The New Rules of Fitness
My life in fitness: In my 20s, I ran, took aerobics classes and played tennis. Back then it was all about looking good and having fun. In my 30s, I stepped up the running to relieve stress and traded aerobics for ab work to get my stomach back in shape after having two kids.
Now I’m 46, and my priorities have changed again. All that pounding on pavement and too many two-handed backhands have done a serious number on my knees, hips, and lower back. And I needed a new routine to do a better job of fighting gravity. (I simply refuse to sag.) Without giving up the activities I love, I had to update my approach. I’m still running, but I do it on a treadmill or track so it’s less pounding. Between runs, I’m exploring kickboxing, Spinning, Pilates, and yoga. I haven’t looked back.
Follow my lead: This step-by-step guide will help you continue to reap all the stress-beating, endorphin-inducing, disease-fighting, and age-defying benefits you can only get from a really good sweat.
Whether you’re an exercise veteran or a newbie, your fitness needs change once you hit 40. Here’s how to fine-tune your workouts.
Do Cardio at All Speeds
Have you been working out at the same speed? It’s time to branch out. Varying the intensity of your cardio keeps you seeing results. There are four basic levels: A moderate zone (your breathing is slightly deeper than at rest); a steady-state zone (your breathing is deeper and you’re going at a good clip); an aerobic zone (deeper-still breathing and the pace is challenging); and a threshold zone (your breathing is sharp and your muscles are working to fatigue). You can move through these different levels within the same workout, or during different sessions or with different activities.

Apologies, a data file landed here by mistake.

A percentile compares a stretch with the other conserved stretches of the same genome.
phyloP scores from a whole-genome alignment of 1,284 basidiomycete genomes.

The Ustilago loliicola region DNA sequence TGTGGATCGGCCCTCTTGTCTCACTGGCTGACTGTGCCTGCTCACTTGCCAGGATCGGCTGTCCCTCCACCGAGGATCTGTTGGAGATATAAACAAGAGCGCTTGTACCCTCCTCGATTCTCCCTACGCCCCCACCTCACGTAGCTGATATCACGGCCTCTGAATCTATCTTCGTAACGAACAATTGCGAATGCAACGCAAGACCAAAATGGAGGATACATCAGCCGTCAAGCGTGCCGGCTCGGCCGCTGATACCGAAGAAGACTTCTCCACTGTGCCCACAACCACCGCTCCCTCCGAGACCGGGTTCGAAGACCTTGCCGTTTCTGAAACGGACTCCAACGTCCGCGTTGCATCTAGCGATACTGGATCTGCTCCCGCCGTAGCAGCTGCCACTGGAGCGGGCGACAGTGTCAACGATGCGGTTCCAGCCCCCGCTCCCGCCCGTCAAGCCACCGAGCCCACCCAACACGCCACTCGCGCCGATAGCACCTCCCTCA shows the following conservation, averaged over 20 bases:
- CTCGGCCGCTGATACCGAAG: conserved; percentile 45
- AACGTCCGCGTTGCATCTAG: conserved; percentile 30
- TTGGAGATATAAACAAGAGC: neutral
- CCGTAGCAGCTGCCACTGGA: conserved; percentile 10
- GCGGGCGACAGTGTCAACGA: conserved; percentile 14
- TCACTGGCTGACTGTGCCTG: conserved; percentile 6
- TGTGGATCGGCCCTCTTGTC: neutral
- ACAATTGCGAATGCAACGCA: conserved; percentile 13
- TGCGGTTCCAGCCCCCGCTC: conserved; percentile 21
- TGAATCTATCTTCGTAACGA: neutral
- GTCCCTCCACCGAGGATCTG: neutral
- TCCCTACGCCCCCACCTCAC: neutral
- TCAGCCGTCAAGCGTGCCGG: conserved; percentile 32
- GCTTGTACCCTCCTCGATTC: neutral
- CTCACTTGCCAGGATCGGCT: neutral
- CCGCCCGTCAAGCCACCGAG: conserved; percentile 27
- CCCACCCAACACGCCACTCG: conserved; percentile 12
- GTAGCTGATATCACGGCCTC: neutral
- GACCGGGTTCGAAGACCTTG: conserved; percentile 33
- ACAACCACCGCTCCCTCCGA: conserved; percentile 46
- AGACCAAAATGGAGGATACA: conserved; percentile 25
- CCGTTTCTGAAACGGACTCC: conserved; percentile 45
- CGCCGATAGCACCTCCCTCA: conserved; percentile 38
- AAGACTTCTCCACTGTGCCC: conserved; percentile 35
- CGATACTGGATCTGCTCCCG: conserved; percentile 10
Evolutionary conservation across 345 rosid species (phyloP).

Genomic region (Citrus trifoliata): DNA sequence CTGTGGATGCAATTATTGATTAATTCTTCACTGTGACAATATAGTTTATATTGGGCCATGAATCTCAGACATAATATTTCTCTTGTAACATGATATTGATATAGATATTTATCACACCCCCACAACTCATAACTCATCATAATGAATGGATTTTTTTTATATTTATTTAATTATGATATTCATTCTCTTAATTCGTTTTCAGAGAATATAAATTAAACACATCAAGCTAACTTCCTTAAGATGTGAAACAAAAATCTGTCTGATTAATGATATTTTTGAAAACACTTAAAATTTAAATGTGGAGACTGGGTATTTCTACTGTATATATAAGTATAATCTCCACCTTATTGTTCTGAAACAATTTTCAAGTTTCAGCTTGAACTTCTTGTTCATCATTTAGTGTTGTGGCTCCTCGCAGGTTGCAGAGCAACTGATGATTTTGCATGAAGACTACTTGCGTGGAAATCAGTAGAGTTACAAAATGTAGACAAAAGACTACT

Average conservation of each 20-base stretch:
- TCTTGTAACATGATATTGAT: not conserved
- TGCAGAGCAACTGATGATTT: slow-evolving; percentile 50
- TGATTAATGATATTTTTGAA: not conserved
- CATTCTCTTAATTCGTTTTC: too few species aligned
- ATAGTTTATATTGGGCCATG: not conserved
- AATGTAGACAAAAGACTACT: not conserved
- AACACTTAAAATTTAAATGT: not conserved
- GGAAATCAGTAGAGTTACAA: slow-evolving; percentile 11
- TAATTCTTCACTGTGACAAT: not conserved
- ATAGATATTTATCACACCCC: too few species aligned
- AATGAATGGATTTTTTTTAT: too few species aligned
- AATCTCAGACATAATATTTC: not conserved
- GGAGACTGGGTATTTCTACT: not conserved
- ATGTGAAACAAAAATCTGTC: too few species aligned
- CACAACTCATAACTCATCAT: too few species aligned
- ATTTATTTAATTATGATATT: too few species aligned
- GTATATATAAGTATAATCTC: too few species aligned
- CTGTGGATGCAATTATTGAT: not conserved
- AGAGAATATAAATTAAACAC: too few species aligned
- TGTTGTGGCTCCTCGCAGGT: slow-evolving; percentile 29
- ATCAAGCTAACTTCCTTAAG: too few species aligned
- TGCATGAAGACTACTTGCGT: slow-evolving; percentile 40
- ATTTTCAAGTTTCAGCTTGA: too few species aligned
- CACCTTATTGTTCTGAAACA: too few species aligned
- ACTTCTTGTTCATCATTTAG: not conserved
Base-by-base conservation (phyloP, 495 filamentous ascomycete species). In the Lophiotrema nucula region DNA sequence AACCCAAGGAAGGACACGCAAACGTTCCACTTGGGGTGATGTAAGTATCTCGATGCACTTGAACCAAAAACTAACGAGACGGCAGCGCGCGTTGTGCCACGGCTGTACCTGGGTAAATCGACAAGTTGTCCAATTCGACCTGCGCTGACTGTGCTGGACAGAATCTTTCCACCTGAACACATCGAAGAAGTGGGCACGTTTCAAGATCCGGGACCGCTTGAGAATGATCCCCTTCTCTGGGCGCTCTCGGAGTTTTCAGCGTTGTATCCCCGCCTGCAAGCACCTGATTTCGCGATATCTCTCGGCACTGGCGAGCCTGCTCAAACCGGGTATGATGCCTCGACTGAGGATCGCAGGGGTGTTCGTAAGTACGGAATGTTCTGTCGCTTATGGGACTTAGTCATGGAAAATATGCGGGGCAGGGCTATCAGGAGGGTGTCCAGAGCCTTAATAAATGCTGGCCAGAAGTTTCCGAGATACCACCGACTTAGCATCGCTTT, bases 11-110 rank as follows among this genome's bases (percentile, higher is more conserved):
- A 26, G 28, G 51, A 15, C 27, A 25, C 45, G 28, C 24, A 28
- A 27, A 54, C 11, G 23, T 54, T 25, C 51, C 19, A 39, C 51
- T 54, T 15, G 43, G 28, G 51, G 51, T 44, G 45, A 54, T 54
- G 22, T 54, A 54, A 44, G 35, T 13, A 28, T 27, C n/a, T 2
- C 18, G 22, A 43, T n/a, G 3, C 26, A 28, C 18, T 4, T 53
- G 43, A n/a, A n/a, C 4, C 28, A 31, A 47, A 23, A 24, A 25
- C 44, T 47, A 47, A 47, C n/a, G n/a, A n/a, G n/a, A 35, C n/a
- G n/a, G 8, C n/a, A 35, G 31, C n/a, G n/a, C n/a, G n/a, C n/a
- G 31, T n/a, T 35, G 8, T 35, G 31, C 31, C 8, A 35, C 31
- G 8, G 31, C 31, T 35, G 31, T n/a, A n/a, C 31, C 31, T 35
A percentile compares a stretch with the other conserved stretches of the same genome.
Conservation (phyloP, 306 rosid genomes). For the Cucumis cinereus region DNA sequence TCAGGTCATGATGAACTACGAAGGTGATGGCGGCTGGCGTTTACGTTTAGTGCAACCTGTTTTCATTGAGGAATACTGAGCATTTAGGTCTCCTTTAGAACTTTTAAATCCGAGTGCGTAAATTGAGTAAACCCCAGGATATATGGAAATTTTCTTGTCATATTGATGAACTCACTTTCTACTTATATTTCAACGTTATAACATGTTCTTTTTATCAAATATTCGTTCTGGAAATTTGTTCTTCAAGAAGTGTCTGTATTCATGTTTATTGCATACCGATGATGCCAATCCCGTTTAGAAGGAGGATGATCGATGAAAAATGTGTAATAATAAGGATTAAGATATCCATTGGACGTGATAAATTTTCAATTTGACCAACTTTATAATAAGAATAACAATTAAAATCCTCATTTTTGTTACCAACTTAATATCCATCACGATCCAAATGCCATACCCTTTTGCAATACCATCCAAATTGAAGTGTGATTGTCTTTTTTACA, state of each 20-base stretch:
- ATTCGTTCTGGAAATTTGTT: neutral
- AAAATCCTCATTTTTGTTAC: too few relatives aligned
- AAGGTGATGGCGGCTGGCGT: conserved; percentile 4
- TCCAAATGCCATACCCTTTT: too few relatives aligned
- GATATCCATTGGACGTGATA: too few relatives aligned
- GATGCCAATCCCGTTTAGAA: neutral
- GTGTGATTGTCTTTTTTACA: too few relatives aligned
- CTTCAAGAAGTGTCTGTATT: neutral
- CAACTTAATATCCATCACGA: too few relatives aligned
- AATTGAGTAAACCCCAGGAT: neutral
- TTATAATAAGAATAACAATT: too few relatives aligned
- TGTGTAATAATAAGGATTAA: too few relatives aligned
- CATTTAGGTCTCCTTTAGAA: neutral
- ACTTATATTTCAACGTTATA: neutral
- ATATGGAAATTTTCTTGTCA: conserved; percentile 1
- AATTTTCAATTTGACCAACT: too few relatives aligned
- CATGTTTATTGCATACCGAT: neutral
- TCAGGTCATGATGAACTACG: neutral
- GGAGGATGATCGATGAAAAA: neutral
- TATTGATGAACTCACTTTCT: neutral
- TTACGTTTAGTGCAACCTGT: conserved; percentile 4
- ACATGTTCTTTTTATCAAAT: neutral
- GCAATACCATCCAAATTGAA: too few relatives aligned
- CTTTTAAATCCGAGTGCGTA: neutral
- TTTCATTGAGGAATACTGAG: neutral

Try It: Twice a week, do interval training: alternating bursts of sprinting with bouts of moderate pace to recover. "By making your heart rate repeatedly spike, you hike up the calorie burn," says Wayne Westcott, fitness research director of the Southshore YMCA in Quincy, Massachusetts.
Circuit training — hopping among several cardio activities within one workout — also propels you past your status quo. "Be sure to choose activities that use different muscle groups. So, for example, run, then do the elliptical trainer, and then cycle. By resting some muscles while using others, you don’t fatigue as fast, so you can keep working harder," says Westcott.
Incorporate speed play into your sweat session and your everyday life — speedwalk to a meeting or walk up the stairs in slow-mo (slowing down means you use more muscles and less momentum). Mix up your fitness routine every month or so by rotating your favorites or trying something completely new. Note to newbies: When you present your body with the challenge of a new activity, it expends more energy. That translates into quicker toning and weight loss.
Weights and Centers
Lift Some Weight
If you’re not strength-training two or three times a week, start now. Right now. Once you hit 30, your lean-muscle tissue, which acts as a calorie burner, will decrease by about a pound a year if you’re inactive. "Resistance training is your best defense. Without it, even if you run a marathon every day, you’ll still lose muscle," says exercise physiologist Douglas Brooks of Mammoth Lakes, California. Studies also show lifting weights (along with weight-bearing cardio, such as running or tennis) combats osteoporosis by arresting bone loss and building bone density.
Here’s one instance where basic moves will do — find ones that work the major muscle groups (shoulders, chest, back, abs, butt, legs, and arms) and stick to them. More important than variety is progression, notes Brooks. "The number of reps doesn’t change, but as you get more fit, to continue to see results, you have to increase the resistance regularly so your muscles always fatigue between 8-12 or 12-15 reps," he says.
Try It: Changing what you use for resistance can make the same old routine seem less so. Stretchy bands, weighted medicine balls, and cables all add resistance in a slightly different way. For more ideas, check out Westcott’s book, Building Strength and Stamina (Human Kinetics, 2003).